Ether is extremely flammable. The autoignition temperature of ether is only 170 °C (338°F), so it can be ignited by a hot surface without a flame or spark. A common practice in chemical labs is to use steam (thus limiting the temperature to 100 °C (212 °F) when ether must be heated or distilled. The diffusion of diethyl ether in air is 0.918·10−5 m2/s (298K 101.325 kPa).

Cultural references

Recreational use of diethyl ether was portrayed in the novel Fear and Loathing in Las Vegas by Hunter S. Thompson, who compared its effects to the behavior of a "village drunkard in some early Irish novel". It was also portrayed in the novel The Cider House Rules by John Irving and in the film adaptation of the same name. Another important example of this practice appears in the novel Belle du Seigneur by Albert Cohen, where the protagonists use it as a last resort to boredom in their relationship. An example of ether being used as a drug in the 19th century is to be found in Italo Svevo's novel Senilità (1898). One of the main characters, Amalia, a reticent spinster in her early thirties, becomes addicted to ether, falls into delirium and dies. William James also reports on the effects of ether in The Principles of Psychology, and is reported to have consumed it along with his students.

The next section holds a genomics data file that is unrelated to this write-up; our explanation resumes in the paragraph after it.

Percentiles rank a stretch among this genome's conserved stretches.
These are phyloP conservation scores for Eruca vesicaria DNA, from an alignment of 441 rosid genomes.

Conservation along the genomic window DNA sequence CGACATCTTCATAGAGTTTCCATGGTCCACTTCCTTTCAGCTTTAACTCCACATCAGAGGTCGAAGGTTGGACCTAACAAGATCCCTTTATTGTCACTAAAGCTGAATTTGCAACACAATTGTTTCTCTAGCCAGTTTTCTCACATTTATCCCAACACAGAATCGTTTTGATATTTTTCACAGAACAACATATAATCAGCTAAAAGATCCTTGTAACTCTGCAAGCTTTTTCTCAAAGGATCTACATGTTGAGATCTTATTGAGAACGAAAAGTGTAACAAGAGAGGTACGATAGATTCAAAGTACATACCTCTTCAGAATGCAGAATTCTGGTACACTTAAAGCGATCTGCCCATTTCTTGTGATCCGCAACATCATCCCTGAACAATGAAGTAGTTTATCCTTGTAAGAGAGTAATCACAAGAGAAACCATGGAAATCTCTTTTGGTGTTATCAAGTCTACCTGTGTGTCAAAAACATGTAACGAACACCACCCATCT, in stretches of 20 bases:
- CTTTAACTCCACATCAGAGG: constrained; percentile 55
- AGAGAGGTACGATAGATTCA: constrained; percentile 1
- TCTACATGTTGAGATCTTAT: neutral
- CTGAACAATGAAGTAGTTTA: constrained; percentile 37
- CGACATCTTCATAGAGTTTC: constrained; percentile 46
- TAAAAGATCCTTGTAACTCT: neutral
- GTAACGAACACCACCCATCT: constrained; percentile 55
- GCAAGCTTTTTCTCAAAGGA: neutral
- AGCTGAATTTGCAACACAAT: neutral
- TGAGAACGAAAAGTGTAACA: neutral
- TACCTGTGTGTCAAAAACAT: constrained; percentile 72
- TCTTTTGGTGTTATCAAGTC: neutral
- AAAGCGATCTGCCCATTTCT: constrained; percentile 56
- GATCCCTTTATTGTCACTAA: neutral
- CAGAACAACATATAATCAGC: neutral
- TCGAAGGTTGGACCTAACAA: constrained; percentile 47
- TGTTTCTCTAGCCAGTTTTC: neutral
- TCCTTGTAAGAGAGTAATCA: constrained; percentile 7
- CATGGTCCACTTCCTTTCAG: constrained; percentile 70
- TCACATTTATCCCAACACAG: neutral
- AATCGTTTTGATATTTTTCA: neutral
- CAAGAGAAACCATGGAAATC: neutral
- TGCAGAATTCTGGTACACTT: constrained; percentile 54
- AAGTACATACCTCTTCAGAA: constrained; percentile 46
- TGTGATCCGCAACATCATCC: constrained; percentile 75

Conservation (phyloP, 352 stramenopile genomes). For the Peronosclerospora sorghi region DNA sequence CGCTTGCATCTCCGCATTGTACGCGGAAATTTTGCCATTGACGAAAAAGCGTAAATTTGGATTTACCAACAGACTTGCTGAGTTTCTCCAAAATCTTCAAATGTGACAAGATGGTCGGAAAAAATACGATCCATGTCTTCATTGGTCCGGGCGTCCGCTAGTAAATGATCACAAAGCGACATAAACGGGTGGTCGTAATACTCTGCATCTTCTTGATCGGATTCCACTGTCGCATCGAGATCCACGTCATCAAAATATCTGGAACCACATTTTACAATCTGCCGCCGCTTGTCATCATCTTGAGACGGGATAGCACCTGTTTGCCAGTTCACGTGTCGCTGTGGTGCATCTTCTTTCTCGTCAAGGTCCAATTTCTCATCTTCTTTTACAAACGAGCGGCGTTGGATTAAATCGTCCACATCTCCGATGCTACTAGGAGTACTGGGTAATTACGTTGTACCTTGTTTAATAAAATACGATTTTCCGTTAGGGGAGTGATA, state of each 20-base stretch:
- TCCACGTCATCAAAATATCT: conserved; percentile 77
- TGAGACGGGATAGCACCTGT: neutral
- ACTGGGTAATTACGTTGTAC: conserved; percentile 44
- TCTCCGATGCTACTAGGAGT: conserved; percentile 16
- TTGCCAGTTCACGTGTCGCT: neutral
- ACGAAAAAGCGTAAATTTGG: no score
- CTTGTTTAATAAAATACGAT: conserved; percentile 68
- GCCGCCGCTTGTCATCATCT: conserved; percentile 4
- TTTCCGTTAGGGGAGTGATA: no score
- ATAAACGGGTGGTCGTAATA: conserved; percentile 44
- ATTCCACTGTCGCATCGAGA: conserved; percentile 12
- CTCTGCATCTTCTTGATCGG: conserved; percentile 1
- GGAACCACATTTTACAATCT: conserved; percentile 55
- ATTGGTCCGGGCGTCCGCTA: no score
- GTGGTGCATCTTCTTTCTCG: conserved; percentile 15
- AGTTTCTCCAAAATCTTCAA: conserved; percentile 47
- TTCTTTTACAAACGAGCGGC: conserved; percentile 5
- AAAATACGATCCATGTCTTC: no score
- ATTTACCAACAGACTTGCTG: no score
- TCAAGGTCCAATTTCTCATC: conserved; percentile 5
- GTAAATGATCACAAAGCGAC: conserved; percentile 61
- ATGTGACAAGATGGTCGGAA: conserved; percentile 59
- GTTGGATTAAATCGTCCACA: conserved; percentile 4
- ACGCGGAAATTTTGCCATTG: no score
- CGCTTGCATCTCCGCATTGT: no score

References

  1. ^ 109. Aspergillus flavus mutant strain 241, blocked in aflatoxin biosynthesis, does not accumulate aflR transcript. Matthew P. Brown and Gary A. Payne, North Carolina State University, Raleigh, NC 27695
  2. ^ P. T. Normann, A. Ripel and J. Morland (1987). "Diethyl Ether Inhibits Ethanol Metabolism in Vivo by Interaction with Alcohol Dehydrogenase". Alcoholism: Clinical and Experimental Research 11 (2): 163–166. doi:10.1111/j.1530-0277.1987.tb01282.x.  
  3. ^ Larry K. Keefer, William A. Garland, Neil F. Oldfield, James E. Swagzdis, and Bruce A. Mico (1985). "Inhibition of N-Nitrosodimethylamine Metabolism in Rats by Ether Anesthesia". Cancer Research 45: 5457–60. http://cancerres.aacrjournals.org/cgi/reprint/45/11_Part_1/5457.pdf.